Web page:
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Up the Down Staircases: Two Tales Out of School


Today's L.A. Times carries a pair of stories reflecting how the collapsing economy has made

it difficult for good people to do good things for education. Steve Lopez's column looks at the strange case of a recently pensioned teacher who has volunteered to return to the classroom without pay. Bruce Kravets, from Lopez's description, is one of the L.A. Unified School District's unsung heroes, a much-praised teacher of logic and calculus at Palms Middle School who took retirement after 42 years on the job.

By all accounts both parents and Palms' principal desperately want Kravets' return but the school board says it cannot allow the popular Kravetz, a Jaime Escalante Award winner, to be anything but a hand-holding "guidance" volunteer at the school. Seems he's fallen between some crevice-sized bureaucracy cracks allegedly caused by school district staffing requirements and teacher-union seniority rules. The word from the district's HR office is that he'd be taking a job away from a laid-off teacher. Which leaves Kravets, Lopez and others scratching their heads wondering how that could be in a school system of overcrowded classrooms created precisely by teacher layoffs.

Meanwhile, Verbum Dei, Watts' all-boys Catholic high school that has produced star athletes over the years, has done the unthinkable from its alumni members' viewpoint, by discarding its legacy tradition. Writer Carla Rivera explains that the school, which was turned over to Jesuit control in 2000, has embraced an undeniably noble policy -- it only admits kids from poor families, augmenting their tuition  with grants and a corporate work-study program administered by the church's Cristo Rey Network.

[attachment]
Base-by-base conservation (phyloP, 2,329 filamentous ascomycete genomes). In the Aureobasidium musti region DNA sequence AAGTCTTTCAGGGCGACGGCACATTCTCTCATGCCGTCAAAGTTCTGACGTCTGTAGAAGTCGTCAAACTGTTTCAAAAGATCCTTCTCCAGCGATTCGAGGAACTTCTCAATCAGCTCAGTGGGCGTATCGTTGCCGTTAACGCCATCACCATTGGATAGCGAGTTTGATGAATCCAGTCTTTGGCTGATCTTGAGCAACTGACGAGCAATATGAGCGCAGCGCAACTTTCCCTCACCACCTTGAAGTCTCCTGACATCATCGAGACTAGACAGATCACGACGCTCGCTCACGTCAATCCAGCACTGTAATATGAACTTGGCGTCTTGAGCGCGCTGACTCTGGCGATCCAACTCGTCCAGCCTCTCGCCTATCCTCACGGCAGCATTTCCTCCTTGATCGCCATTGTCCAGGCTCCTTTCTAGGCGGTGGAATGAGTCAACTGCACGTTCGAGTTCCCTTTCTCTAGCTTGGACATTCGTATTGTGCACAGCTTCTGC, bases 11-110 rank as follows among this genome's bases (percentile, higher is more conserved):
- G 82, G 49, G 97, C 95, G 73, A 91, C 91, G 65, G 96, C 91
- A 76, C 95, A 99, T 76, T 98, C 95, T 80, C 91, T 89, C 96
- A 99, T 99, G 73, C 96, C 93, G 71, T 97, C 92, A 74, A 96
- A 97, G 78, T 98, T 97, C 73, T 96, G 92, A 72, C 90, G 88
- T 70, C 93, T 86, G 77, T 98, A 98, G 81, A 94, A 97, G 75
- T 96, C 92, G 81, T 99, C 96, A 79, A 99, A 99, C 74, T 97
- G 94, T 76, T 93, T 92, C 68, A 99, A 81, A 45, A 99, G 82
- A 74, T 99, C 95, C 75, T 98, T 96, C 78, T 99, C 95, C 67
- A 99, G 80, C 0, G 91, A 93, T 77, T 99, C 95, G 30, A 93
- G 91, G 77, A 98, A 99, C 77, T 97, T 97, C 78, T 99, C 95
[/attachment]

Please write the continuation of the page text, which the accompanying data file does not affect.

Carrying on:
The problem is that in a city famous for its lack of continuity and

tradition, Verbum Dei was one place South L.A. families could turn to

for continuity and tradition. Now, however, middle class parents who

are proud "Verb" grads can no longer send their children to their old

school, and have the uncomfortable option of enrolling them at its

historic parochial-school nemesis, Junipero Serra High. One unmentioned

but unmistakable conclusion that can be drawn from the story is that

the only way Verbum Dei will be able to satisfy its loyal yet

frustrated alumni is to create admission quotas for their comparably

affluent children.

The saddest quote comes from the president of

the school's alumni association: "Even if we are middle-class, we're

still a voice of the community."